- #1

AntiElephant

- 25

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We have the reaction a(A,B)b. Before the reaction we can transfer to the centre of mass frame

[itex] v_c = \frac{\sum m_i v_i}{\sum m_i} [/itex]

and note that the total energy before the reaction is

[itex] E_{CM} = E_{masses~before} + E_{kinetic~before~in~CM} [/itex]

And the total energy after is

[itex] E_{CM} = E_{masses~after} + E_{kinetic~after~in~CM} [/itex]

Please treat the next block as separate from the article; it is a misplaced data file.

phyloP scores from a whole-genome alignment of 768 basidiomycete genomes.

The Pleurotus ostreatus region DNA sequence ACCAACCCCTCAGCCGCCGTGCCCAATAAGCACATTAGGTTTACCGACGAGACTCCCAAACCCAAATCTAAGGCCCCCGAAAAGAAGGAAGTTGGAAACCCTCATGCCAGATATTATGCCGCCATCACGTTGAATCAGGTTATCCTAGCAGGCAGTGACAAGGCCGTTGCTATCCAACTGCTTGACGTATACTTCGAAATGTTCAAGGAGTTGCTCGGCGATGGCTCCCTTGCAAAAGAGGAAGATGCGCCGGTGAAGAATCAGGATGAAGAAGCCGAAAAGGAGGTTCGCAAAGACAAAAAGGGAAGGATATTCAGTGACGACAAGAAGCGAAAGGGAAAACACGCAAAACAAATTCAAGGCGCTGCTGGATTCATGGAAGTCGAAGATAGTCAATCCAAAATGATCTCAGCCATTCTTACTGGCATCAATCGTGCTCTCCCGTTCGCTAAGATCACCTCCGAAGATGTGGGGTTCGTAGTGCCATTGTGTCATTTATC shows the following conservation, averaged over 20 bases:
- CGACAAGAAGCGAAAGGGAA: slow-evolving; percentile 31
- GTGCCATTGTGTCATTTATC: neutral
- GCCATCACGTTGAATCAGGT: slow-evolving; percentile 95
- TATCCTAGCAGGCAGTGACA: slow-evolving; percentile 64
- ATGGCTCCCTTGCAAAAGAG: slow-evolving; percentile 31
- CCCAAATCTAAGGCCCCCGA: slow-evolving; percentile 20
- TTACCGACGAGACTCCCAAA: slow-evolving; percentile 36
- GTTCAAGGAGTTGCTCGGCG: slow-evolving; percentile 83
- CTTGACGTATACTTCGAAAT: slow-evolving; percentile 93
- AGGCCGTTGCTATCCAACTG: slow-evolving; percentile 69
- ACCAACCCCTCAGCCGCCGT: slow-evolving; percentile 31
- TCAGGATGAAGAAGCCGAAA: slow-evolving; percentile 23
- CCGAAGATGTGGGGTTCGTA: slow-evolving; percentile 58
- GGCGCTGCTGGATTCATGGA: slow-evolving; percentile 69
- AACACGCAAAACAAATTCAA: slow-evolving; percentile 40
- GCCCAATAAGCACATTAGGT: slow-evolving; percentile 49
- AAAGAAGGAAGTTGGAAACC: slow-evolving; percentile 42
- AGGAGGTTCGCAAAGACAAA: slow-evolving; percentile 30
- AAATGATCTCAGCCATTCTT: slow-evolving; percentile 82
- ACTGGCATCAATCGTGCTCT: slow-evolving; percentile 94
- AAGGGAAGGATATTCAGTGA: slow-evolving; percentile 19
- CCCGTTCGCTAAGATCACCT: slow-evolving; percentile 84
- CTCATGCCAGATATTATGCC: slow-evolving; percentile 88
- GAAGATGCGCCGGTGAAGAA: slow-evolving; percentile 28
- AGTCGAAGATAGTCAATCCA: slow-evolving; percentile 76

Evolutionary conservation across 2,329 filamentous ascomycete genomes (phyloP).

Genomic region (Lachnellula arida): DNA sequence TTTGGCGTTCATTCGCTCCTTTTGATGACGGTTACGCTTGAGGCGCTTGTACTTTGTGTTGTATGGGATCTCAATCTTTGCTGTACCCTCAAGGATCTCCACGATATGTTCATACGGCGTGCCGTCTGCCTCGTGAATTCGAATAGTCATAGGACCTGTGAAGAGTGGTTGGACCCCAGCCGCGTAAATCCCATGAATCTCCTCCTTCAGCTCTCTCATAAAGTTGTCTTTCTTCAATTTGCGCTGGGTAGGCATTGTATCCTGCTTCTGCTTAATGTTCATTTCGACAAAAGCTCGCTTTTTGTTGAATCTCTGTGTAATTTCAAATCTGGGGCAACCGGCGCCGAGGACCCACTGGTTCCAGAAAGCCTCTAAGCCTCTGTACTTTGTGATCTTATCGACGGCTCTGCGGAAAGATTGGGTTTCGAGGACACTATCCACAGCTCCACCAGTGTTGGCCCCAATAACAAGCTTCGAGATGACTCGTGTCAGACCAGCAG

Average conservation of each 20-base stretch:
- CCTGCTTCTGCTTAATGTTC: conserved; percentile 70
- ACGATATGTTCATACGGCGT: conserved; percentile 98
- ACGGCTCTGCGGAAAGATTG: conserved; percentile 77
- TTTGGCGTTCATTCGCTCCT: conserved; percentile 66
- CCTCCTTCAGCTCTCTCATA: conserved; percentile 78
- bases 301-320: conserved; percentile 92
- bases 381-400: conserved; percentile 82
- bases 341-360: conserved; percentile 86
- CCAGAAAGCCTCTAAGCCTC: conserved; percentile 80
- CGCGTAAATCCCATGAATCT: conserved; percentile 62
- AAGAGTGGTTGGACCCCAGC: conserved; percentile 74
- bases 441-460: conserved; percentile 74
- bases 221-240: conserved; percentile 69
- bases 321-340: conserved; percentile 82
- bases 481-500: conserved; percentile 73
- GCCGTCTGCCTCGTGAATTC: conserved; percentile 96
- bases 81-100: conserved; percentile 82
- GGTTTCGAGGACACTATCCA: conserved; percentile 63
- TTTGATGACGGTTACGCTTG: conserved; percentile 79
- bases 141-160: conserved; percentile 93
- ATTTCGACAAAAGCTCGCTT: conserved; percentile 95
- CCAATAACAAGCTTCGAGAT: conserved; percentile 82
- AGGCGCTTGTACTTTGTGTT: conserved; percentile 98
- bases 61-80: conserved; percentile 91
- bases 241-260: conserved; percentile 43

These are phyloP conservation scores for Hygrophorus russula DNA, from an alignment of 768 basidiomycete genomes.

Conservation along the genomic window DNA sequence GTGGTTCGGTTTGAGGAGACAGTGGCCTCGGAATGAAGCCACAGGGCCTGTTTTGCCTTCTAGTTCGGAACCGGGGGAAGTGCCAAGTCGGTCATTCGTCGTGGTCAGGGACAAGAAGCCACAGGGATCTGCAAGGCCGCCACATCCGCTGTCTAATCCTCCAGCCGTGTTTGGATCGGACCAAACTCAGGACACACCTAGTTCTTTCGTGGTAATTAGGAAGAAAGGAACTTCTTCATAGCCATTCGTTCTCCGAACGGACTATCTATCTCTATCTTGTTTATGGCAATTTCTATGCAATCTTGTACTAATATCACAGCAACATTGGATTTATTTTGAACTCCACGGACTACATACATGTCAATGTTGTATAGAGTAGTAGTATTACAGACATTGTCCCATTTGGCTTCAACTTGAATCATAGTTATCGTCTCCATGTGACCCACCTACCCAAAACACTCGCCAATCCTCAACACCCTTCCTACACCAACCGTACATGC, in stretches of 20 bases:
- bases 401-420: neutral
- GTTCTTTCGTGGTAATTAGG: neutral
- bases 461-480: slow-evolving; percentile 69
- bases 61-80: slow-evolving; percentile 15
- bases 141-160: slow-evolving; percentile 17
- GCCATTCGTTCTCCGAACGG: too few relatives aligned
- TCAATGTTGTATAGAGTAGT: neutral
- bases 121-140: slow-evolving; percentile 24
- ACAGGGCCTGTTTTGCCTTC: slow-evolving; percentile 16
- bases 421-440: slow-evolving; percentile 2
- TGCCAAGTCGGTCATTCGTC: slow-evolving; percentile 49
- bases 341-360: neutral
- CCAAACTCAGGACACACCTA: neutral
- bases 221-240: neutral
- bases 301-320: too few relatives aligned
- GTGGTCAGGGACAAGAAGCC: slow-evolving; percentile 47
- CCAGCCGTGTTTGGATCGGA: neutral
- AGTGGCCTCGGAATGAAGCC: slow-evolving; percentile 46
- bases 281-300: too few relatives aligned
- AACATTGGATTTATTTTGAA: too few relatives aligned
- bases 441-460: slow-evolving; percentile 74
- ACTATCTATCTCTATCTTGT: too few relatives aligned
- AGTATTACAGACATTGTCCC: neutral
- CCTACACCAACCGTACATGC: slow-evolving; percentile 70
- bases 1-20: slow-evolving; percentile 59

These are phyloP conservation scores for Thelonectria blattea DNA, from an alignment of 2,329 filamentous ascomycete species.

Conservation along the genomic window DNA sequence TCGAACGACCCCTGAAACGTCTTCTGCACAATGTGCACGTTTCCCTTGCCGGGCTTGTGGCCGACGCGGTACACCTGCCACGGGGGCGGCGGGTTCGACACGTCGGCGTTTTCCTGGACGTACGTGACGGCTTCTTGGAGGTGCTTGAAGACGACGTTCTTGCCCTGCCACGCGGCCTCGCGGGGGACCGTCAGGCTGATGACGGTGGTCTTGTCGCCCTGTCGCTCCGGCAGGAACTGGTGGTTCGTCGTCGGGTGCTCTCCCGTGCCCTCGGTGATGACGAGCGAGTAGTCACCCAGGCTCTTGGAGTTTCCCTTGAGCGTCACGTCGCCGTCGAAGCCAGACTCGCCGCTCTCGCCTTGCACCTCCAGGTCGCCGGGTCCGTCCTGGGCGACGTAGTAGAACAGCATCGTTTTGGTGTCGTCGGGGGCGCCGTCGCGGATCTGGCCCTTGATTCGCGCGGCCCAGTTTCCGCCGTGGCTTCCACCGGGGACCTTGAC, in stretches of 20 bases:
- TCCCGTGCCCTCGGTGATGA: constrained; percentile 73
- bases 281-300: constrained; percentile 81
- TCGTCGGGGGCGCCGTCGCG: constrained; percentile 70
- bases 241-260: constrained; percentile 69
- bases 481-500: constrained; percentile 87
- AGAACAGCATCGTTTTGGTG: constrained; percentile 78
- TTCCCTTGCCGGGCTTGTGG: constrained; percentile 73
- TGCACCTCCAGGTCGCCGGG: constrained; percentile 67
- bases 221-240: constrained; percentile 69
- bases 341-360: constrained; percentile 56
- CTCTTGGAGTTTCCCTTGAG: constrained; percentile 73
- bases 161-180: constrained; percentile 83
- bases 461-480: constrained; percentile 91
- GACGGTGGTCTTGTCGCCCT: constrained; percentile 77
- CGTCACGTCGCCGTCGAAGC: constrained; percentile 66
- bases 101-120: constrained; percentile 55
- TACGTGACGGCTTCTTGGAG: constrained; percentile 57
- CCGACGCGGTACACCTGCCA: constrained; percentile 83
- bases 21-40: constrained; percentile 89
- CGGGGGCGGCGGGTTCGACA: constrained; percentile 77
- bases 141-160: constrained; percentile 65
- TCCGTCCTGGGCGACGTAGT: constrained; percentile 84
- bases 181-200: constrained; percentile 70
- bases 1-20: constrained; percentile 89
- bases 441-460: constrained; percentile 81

The problem I'm having to understand is that these two before/after energies are often equated, but the centre of mass frame is not a constant since the masses are not constant in a nuclear reaction, so [itex] v_c [/itex] changes since the denominator [itex] \sum m_i [/itex] changes (numerator remains the same due to conservation of momentum).

Am I wrong here? If I were to guess why we can do this, it's because the change in masses is so small that we can assume the centre of mass frame is constant before/after the reaction. But then this discussion breaks down when we're considering only light particles and the fractional mass change is larger, right?